During the last decade, Indian markets have been integrating with the global economy at an unprecedented rate. The copious flow of capital, deregulation along with new technology and communication platforms has demolished ‘barriers of entry’ which created an undue advantage for Indian companies in the past.
Side by side customers who had little or no option and bargaining power are now being spoilt for choice. With each passing day every Indian company is losing the historical advantage of having a geographically secure customer base, capital and exclusive access to tangible assets like land, building, production plants. These traditional ‘visible’ assets are giving way to 'hidden' assets like intellectual property, brand, customer relationships and talent. The companies that will add value in the future will be the ones who will put these hidden assets to work.
Indian companies have moved from a position where 80% of the competitive advantage was derived from visible assets reported on the balance sheet to where 80% will be driven by hidden assets, which find no mention in the company’s accounts. As access to financial capital becomes a commodity, these ‘hidden’ assets, which cannot be easily imitated or bought, will become the true capital of the firm.
A hidden asset is something that a firm possess whose value, properties or potential is not fully appreciated or realised. It's not that companies ignore their existence rather that they discount by a fair measure their economic utility and their true long-term value.
May be it is not surprising that assets we fail to measure and track are typically undervalued. They are unmined veins of business gold, which were not central to the business strategy of the past, but hold the key to the future.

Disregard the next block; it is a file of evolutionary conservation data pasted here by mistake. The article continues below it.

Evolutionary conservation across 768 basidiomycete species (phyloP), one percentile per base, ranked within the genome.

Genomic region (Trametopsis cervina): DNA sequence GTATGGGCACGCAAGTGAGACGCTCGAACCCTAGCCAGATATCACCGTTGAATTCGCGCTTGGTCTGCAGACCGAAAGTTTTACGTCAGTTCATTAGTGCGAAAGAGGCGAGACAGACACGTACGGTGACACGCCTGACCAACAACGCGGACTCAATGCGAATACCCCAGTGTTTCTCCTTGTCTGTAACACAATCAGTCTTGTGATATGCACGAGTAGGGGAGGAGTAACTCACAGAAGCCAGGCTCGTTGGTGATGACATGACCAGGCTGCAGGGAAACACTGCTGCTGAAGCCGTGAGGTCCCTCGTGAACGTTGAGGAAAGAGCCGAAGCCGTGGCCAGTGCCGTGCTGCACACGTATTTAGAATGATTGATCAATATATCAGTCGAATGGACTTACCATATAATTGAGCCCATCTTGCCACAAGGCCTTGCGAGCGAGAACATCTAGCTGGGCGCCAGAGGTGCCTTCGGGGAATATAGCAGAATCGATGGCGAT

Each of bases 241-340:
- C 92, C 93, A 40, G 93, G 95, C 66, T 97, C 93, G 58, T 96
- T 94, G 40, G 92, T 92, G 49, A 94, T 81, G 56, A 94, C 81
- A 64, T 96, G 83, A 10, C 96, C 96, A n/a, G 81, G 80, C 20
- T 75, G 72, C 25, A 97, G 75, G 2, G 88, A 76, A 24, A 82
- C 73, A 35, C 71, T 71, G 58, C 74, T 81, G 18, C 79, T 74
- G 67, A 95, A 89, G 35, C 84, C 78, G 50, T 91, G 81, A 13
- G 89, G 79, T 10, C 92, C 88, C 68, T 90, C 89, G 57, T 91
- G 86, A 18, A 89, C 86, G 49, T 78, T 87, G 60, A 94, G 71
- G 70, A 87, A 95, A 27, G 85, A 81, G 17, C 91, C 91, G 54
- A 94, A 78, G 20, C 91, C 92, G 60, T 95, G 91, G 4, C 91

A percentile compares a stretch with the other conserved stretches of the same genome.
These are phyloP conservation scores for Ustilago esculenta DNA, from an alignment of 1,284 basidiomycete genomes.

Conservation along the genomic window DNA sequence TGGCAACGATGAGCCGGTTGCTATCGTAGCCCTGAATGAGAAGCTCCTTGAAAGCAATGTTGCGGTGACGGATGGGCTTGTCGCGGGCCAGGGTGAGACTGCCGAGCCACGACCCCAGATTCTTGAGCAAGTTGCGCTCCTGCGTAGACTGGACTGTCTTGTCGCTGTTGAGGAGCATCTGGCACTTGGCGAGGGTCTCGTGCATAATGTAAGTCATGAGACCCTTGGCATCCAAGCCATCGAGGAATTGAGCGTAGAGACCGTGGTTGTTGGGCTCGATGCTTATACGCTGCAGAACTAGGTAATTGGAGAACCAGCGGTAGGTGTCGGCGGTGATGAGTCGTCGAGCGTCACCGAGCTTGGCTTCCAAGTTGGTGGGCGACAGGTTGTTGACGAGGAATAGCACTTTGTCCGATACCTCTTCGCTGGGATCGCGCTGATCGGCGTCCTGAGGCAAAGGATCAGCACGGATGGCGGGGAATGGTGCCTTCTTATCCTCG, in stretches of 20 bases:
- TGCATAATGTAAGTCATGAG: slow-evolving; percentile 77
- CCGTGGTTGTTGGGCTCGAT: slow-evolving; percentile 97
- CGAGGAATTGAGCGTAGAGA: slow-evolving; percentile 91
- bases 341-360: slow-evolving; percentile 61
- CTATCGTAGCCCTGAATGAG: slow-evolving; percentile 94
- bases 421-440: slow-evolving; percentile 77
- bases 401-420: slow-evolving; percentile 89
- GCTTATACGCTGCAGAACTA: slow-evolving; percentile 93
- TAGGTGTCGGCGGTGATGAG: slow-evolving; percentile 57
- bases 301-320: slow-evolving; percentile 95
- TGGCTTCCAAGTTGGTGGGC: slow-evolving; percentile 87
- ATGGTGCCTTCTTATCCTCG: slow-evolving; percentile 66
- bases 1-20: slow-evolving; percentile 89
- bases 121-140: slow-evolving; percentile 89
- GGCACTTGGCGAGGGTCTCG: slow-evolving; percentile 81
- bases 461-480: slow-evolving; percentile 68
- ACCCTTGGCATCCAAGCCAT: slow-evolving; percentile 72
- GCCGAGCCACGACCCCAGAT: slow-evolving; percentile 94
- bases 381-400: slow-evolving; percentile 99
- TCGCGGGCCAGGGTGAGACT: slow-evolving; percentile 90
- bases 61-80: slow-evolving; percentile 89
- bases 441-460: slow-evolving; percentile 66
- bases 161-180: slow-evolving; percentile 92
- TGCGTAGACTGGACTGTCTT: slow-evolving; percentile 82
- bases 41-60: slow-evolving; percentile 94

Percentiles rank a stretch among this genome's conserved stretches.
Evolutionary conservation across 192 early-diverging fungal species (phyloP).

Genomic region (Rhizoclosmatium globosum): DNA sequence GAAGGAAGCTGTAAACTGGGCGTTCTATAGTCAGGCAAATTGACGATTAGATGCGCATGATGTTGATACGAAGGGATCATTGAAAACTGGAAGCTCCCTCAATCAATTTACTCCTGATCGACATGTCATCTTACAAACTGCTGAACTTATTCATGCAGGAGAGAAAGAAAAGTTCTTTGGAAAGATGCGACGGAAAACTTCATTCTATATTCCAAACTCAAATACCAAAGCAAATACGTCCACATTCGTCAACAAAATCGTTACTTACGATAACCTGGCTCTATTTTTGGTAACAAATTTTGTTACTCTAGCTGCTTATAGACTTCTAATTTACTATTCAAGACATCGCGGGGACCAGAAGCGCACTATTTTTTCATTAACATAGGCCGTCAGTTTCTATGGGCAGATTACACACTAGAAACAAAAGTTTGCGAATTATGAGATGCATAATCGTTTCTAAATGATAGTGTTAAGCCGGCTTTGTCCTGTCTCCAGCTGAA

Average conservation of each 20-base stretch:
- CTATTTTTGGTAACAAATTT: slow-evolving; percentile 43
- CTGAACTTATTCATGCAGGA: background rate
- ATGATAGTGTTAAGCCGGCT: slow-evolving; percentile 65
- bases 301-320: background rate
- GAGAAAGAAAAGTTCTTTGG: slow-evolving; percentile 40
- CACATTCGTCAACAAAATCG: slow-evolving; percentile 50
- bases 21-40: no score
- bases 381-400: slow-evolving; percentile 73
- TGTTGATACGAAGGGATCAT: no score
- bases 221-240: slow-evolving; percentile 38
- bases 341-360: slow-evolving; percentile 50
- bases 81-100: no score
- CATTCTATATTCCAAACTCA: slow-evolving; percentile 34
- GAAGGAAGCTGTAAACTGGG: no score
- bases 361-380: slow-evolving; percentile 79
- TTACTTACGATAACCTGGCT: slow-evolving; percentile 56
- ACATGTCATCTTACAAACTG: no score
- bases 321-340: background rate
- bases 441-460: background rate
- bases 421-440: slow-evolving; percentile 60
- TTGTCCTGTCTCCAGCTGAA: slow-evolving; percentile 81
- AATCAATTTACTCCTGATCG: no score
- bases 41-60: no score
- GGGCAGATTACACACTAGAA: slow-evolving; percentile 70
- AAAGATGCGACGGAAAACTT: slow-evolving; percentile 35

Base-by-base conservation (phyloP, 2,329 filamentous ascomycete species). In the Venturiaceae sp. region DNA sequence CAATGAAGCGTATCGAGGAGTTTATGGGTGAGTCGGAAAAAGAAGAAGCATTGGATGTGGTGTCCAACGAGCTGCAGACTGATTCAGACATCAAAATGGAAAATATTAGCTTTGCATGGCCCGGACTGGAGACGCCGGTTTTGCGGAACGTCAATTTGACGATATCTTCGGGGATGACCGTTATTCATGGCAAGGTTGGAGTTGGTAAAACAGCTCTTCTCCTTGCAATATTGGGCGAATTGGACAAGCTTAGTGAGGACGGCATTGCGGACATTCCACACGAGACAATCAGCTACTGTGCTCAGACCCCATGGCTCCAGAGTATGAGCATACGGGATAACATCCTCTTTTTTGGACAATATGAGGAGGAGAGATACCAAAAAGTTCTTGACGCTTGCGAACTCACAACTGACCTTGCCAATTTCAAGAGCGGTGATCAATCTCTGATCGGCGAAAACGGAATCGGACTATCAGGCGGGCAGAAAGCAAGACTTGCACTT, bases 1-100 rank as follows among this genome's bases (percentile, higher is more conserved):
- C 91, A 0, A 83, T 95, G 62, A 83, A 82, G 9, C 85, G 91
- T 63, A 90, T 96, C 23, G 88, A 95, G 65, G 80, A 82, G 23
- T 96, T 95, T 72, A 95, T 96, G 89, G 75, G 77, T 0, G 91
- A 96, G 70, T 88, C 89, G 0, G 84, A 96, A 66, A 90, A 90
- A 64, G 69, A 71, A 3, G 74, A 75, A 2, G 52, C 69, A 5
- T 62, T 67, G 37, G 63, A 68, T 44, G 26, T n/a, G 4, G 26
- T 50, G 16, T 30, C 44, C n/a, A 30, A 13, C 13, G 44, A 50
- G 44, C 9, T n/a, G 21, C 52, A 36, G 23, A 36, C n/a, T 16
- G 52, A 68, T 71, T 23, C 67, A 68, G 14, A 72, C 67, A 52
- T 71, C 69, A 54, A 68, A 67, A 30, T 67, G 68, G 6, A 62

These tectonic changes in the very fundamentals of value creation capabilities of Indian firms bring with it an unprecedented opportunity to add or destroy value. Indian companies which own scarce intangible capital can generate extraordinary returns on the financial assets they deploy because they get other players needing those intangibles to put up with most of the financial capital and associated risks.
These companies can tap global profit pools through geographic expansion by being asset-light and leveraging arbitrage opportunities. We believe that Indian companies that pursue strategies to grow and deploy their brand and intangible capital will be rewarded with sustained yet extraordinary business and market valuations.
All this is easier said than done. Most Indian companies are not fully aware about the intangible assets they possess. Management and governance processes have not been put in place to measure, manage and develop these precious ‘invisible’ assets that drive value in their businesses today. Consequently, they often find themselves in a world that seems to be filled with confusion, complexity and uncertainty.
Indeed, the ability to synchronise a company’s intangible assets with customer needs through crafting and delivering a superior value proposition has become a key managerial skill. To keep control over their destiny firms will have to develop a holistic and objective strategy to bring accountability of brand & intangibles to the boardroom and capitalise them as assets.
This has been reinforced by recent changes in global accounting standards for business acquisitions — IFRS 3 and the revised IAS 36 & 38. The goal of these new standards is to require companies to be transparent about the nature and scale of intangible assets that they are acquiring. A new era has begun and it carries with it substantial ramifications for CEOs and boards and most importantly for marketing and finance.
The starting place for any business leader is to ask these crucial questions
• Which are the key intangible assets of the business, which could create new strategic options, refine current options, or improve one's ability to execute strategic options?
• How do these intangible assets impinge on business and market value?
• What is the potential upside for the business by fully leveraging these intangibles? What are the key value drivers to focus on in the journey towards the ‘Size of the Prize’?
• How can capital investments and budgeting plans be sensitised to these opportunities?
• Can marketing play a role in the boardroom to articulate the value added by the brand & intangibles so that management time and resources are directed to the issues that matter?
All this is about transformation and renewal of the company's genetic and cultural codes and the single-minded focus to understand and build on the hidden assets of the enterprise.
t is possible that management teams bounce like ping-pong balls from one issue to another, never digging in and understanding their invisible core and what value it holds. Many of the demons are internal and our most difficult foes are often ourselves.